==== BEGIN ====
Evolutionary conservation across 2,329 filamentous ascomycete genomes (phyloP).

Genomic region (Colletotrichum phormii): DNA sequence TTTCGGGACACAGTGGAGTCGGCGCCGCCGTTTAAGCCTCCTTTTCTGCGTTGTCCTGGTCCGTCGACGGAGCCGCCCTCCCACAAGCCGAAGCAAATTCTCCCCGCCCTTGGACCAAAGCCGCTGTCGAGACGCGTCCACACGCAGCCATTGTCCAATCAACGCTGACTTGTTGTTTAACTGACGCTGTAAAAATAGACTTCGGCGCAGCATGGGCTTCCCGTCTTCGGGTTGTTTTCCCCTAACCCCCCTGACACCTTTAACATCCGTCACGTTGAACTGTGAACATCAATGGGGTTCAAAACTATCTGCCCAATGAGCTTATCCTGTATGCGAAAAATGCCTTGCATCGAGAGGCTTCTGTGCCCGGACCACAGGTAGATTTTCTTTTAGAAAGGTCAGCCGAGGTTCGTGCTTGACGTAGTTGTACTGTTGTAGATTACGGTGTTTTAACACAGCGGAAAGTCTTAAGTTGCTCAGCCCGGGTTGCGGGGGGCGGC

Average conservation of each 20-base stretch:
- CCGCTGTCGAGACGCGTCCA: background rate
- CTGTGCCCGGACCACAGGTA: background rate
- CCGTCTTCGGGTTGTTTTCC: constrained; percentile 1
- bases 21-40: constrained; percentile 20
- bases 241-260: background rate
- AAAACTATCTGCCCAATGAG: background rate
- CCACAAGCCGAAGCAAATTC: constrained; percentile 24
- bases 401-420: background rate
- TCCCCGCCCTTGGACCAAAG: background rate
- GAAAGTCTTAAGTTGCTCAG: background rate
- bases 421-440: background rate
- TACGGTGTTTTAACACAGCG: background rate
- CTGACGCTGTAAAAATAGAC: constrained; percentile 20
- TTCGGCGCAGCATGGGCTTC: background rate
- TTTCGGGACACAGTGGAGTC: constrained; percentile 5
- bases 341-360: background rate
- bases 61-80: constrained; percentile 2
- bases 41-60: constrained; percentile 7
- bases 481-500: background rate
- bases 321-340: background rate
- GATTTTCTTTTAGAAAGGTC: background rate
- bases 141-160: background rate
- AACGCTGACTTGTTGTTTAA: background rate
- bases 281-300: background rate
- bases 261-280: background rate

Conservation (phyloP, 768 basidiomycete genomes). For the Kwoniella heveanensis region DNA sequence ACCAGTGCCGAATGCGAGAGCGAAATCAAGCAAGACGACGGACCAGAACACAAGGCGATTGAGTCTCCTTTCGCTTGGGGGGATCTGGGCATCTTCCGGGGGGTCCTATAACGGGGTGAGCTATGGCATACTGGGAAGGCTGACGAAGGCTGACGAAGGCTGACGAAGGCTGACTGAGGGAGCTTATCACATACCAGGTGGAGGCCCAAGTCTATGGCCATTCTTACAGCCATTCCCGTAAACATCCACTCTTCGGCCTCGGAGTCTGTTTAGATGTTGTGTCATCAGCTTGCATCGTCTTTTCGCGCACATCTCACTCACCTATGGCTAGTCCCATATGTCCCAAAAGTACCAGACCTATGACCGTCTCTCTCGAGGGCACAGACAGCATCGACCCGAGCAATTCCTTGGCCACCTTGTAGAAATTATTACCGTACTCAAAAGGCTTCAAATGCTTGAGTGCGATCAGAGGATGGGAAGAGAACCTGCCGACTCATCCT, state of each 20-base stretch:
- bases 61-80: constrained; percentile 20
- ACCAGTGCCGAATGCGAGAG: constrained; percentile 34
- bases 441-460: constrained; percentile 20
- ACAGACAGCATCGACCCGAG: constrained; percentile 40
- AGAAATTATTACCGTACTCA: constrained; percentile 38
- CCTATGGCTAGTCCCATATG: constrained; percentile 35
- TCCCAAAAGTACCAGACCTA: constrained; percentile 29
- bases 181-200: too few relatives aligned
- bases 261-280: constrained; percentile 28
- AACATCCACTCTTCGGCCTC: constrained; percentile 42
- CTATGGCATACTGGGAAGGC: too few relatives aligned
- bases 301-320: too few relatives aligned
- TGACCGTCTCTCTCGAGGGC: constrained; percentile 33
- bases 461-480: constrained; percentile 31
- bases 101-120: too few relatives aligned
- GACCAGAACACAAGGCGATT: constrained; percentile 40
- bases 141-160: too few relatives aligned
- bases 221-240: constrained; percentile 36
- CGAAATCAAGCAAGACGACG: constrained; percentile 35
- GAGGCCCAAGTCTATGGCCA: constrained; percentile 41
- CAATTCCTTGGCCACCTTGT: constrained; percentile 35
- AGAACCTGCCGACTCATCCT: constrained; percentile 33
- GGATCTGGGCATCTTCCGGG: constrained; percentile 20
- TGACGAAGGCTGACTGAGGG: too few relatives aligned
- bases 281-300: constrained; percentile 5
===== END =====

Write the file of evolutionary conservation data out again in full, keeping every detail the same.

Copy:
Evolutionary conservation across 2,329 filamentous ascomycete genomes (phyloP).

Genomic region (Colletotrichum phormii): DNA sequence TTTCGGGACACAGTGGAGTCGGCGCCGCCGTTTAAGCCTCCTTTTCTGCGTTGTCCTGGTCCGTCGACGGAGCCGCCCTCCCACAAGCCGAAGCAAATTCTCCCCGCCCTTGGACCAAAGCCGCTGTCGAGACGCGTCCACACGCAGCCATTGTCCAATCAACGCTGACTTGTTGTTTAACTGACGCTGTAAAAATAGACTTCGGCGCAGCATGGGCTTCCCGTCTTCGGGTTGTTTTCCCCTAACCCCCCTGACACCTTTAACATCCGTCACGTTGAACTGTGAACATCAATGGGGTTCAAAACTATCTGCCCAATGAGCTTATCCTGTATGCGAAAAATGCCTTGCATCGAGAGGCTTCTGTGCCCGGACCACAGGTAGATTTTCTTTTAGAAAGGTCAGCCGAGGTTCGTGCTTGACGTAGTTGTACTGTTGTAGATTACGGTGTTTTAACACAGCGGAAAGTCTTAAGTTGCTCAGCCCGGGTTGCGGGGGGCGGC

Average conservation of each 20-base stretch:
- CCGCTGTCGAGACGCGTCCA: background rate
- CTGTGCCCGGACCACAGGTA: background rate
- CCGTCTTCGGGTTGTTTTCC: constrained; percentile 1
- bases 21-40: constrained; percentile 20
- bases 241-260: background rate
- AAAACTATCTGCCCAATGAG: background rate
- CCACAAGCCGAAGCAAATTC: constrained; percentile 24
- bases 401-420: background rate
- TCCCCGCCCTTGGACCAAAG: background rate
- GAAAGTCTTAAGTTGCTCAG: background rate
- bases 421-440: background rate
- TACGGTGTTTTAACACAGCG: background rate
- CTGACGCTGTAAAAATAGAC: constrained; percentile 20
- TTCGGCGCAGCATGGGCTTC: background rate
- TTTCGGGACACAGTGGAGTC: constrained; percentile 5
- bases 341-360: background rate
- bases 61-80: constrained; percentile 2
- bases 41-60: constrained; percentile 7
- bases 481-500: background rate
- bases 321-340: background rate
- GATTTTCTTTTAGAAAGGTC: background rate
- bases 141-160: background rate
- AACGCTGACTTGTTGTTTAA: background rate
- bases 281-300: background rate
- bases 261-280: background rate

Conservation (phyloP, 768 basidiomycete genomes). For the Kwoniella heveanensis region DNA sequence ACCAGTGCCGAATGCGAGAGCGAAATCAAGCAAGACGACGGACCAGAACACAAGGCGATTGAGTCTCCTTTCGCTTGGGGGGATCTGGGCATCTTCCGGGGGGTCCTATAACGGGGTGAGCTATGGCATACTGGGAAGGCTGACGAAGGCTGACGAAGGCTGACGAAGGCTGACTGAGGGAGCTTATCACATACCAGGTGGAGGCCCAAGTCTATGGCCATTCTTACAGCCATTCCCGTAAACATCCACTCTTCGGCCTCGGAGTCTGTTTAGATGTTGTGTCATCAGCTTGCATCGTCTTTTCGCGCACATCTCACTCACCTATGGCTAGTCCCATATGTCCCAAAAGTACCAGACCTATGACCGTCTCTCTCGAGGGCACAGACAGCATCGACCCGAGCAATTCCTTGGCCACCTTGTAGAAATTATTACCGTACTCAAAAGGCTTCAAATGCTTGAGTGCGATCAGAGGATGGGAAGAGAACCTGCCGACTCATCCT, state of each 20-base stretch:
- bases 61-80: constrained; percentile 20
- ACCAGTGCCGAATGCGAGAG: constrained; percentile 34
- bases 441-460: constrained; percentile 20
- ACAGACAGCATCGACCCGAG: constrained; percentile 40
- AGAAATTATTACCGTACTCA: constrained; percentile 38
- CCTATGGCTAGTCCCATATG: constrained; percentile 35
- TCCCAAAAGTACCAGACCTA: constrained; percentile 29
- bases 181-200: too few relatives aligned
- bases 261-280: constrained; percentile 28
- AACATCCACTCTTCGGCCTC: constrained; percentile 42
- CTATGGCATACTGGGAAGGC: too few relatives aligned
- bases 301-320: too few relatives aligned
- TGACCGTCTCTCTCGAGGGC: constrained; percentile 33
- bases 461-480: constrained; percentile 31
- bases 101-120: too few relatives aligned
- GACCAGAACACAAGGCGATT: constrained; percentile 40
- bases 141-160: too few relatives aligned
- bases 221-240: constrained; percentile 36
- CGAAATCAAGCAAGACGACG: constrained; percentile 35
- GAGGCCCAAGTCTATGGCCA: constrained; percentile 41
- CAATTCCTTGGCCACCTTGT: constrained; percentile 35
- AGAACCTGCCGACTCATCCT: constrained; percentile 33
- GGATCTGGGCATCTTCCGGG: constrained; percentile 20
- TGACGAAGGCTGACTGAGGG: too few relatives aligned
- bases 281-300: constrained; percentile 5